Saft said that when owners have flexibility, they can demand a premium – both because it’s furnished and because it’s for a shorter term. At the Arthur, for example, a one-bedroom model unit is asking $7,000 a month, compared with a typical one-bedroom asking $5,500 a month.
Similarly, at 50 United Nations Plaza, the new owner of a three-bedroom condo is trying to rent out the apartment for $26,950 a month for a year-long lease, or $33,000 a month for a six-month lease. Zeckendorf Development, which developed the 88-unit residential tower in Turtle Bay, is one of few developers to allow six-month rentals, and the building had eight condos for rent as of Sept. 15, according to StreetEasy.
“It is uncommon for this type of building,” said Nest Seekers International’s Jessica Campbell, who is representing the new owner of the three-bedroom condo. The apartment went into contract in July, with an asking price of $3.865 million. “The owner has no intention of living there,” she said. The rental income “will cover the monthly charges and as time goes on, the property’s sales value will increase and at some point he’ll sell it.”
Hoping to partner with more owners, hospitality startup onefinestay, which bills itself as an upscale Airbnb, recently started negotiating with condo and co-op boards about renting out units in a way that complies with the city’s housing and hotel regulations. Participating boards would get a share of the proceeds, said onefinestay co-founder Evan Frank. “Institutions in New York are beginning to realize that the sharing economy is a trend that they may want to figure out how to be part of, versus a fringe trend that’s going to go away,” Frank said.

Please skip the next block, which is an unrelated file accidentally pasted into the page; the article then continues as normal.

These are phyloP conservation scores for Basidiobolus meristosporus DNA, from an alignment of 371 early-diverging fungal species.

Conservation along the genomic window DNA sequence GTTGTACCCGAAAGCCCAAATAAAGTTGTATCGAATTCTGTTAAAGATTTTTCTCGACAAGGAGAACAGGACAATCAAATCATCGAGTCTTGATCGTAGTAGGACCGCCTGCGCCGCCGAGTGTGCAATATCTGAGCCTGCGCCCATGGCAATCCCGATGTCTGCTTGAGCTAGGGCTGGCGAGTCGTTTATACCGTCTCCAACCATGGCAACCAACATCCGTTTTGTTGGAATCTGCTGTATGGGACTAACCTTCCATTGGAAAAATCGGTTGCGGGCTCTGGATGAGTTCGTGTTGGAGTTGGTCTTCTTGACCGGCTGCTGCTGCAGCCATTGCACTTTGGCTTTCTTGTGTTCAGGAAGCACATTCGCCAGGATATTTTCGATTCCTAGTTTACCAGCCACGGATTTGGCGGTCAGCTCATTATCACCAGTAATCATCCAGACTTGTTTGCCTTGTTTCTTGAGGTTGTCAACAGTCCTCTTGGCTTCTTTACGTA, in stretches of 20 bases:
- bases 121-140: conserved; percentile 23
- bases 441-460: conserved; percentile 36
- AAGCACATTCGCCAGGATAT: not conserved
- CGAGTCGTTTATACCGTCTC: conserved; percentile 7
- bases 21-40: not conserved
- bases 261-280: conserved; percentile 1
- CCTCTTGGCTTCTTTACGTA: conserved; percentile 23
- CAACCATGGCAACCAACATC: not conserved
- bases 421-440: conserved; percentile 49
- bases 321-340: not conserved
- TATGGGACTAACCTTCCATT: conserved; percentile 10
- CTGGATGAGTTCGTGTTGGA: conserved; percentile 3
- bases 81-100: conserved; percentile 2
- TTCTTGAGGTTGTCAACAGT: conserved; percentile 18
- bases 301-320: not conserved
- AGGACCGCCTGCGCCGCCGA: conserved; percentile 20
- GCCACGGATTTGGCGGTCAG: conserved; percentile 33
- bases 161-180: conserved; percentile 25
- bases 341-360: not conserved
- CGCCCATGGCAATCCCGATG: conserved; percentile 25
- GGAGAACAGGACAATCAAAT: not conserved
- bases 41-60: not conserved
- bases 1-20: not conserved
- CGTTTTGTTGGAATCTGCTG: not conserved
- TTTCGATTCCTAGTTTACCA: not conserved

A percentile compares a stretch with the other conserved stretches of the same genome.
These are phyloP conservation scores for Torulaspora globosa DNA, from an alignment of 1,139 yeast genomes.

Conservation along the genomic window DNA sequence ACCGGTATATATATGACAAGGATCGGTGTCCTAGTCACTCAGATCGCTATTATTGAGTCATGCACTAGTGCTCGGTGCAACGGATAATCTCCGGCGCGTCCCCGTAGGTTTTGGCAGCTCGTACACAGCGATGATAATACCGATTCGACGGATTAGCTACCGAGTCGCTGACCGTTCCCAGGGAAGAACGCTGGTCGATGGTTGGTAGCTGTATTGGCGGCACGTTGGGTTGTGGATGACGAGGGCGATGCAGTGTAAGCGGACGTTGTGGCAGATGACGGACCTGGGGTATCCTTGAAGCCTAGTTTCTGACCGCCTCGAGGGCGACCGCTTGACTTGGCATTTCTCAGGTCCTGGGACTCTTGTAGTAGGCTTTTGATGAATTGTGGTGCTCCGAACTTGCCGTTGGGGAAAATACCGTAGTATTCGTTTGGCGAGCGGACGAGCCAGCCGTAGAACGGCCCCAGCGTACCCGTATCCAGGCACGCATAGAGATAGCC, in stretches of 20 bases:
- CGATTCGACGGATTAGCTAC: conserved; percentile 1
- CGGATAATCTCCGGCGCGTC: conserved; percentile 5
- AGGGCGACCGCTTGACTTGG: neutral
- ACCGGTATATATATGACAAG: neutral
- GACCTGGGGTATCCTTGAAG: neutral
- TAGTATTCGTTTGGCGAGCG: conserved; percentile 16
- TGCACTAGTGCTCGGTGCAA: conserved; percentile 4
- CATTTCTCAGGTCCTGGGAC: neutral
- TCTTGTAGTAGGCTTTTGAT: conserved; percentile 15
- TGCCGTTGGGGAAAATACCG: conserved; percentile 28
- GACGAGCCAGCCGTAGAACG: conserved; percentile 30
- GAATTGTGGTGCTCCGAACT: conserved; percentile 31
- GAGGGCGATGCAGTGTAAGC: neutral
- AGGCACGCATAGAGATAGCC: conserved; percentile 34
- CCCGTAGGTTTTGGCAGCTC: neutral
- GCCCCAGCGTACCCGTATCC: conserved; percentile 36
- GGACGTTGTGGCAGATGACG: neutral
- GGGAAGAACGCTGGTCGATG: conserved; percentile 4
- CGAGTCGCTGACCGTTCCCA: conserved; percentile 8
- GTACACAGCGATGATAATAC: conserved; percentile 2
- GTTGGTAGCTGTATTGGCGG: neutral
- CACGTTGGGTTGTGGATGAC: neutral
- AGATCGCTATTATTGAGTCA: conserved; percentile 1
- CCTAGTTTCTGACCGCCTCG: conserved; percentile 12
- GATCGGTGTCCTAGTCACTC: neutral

To that end, Pennsylvania-based Korman Communities, which operates AKA, a luxury extended-stay hotel brand, is converting two of its five New York City hotels into condos, where buyers will be able to rent out the apartments through the AKA rental program. The condos at AKA Sutton Place and AKA United Nations are asking between $1 million and $3 million, with a $10 million penthouse at AKA Sutton Place.
“If you are going to be a primary resident, this is not the place for you,” said Rodrigo Niño, CEO of crowd-funding platform Prodigy Network, a partner on AKA United Nations and AKA Wall Street, which is set to open in February. But, he said, if you’re an investor “you can put the unit in AKA’s short-term rental program and then use it [yourself] at your leisure.”
Meanwhile, traditional hotels are exploring their own extended-stay models, too. The Palace Hotel, for example, offers long-term stays at its Tower Suites, where a one-bedroom is currently available for $20,000 a month and a penthouse is asking $250,000 a month. At the more value-oriented Q&A, a 132-room hotel that’s housed within Rose Associates’ 70 Pine Street (a 612-unit rental building), prices start at $212 a night for a studio and $1,104 a night for a two-bedroom suite. Furnished Quarters is the hotel operator.
In addition to its joint venture with Korman and AKA, Prodigy is developing three residential buildings that will combine short-term rentals and co-working space. This spring, Prodigy paid $121 million for 331 Park Avenue South and 114 East 25th Street, which will have 141 apartments combined. Prodigy’s 17 John Street will have 185 units. “Seventy-five percent of the people who come to the collaborative work spaces are from out of town,” Niño said. “And normally you lose them to nearby hotels.”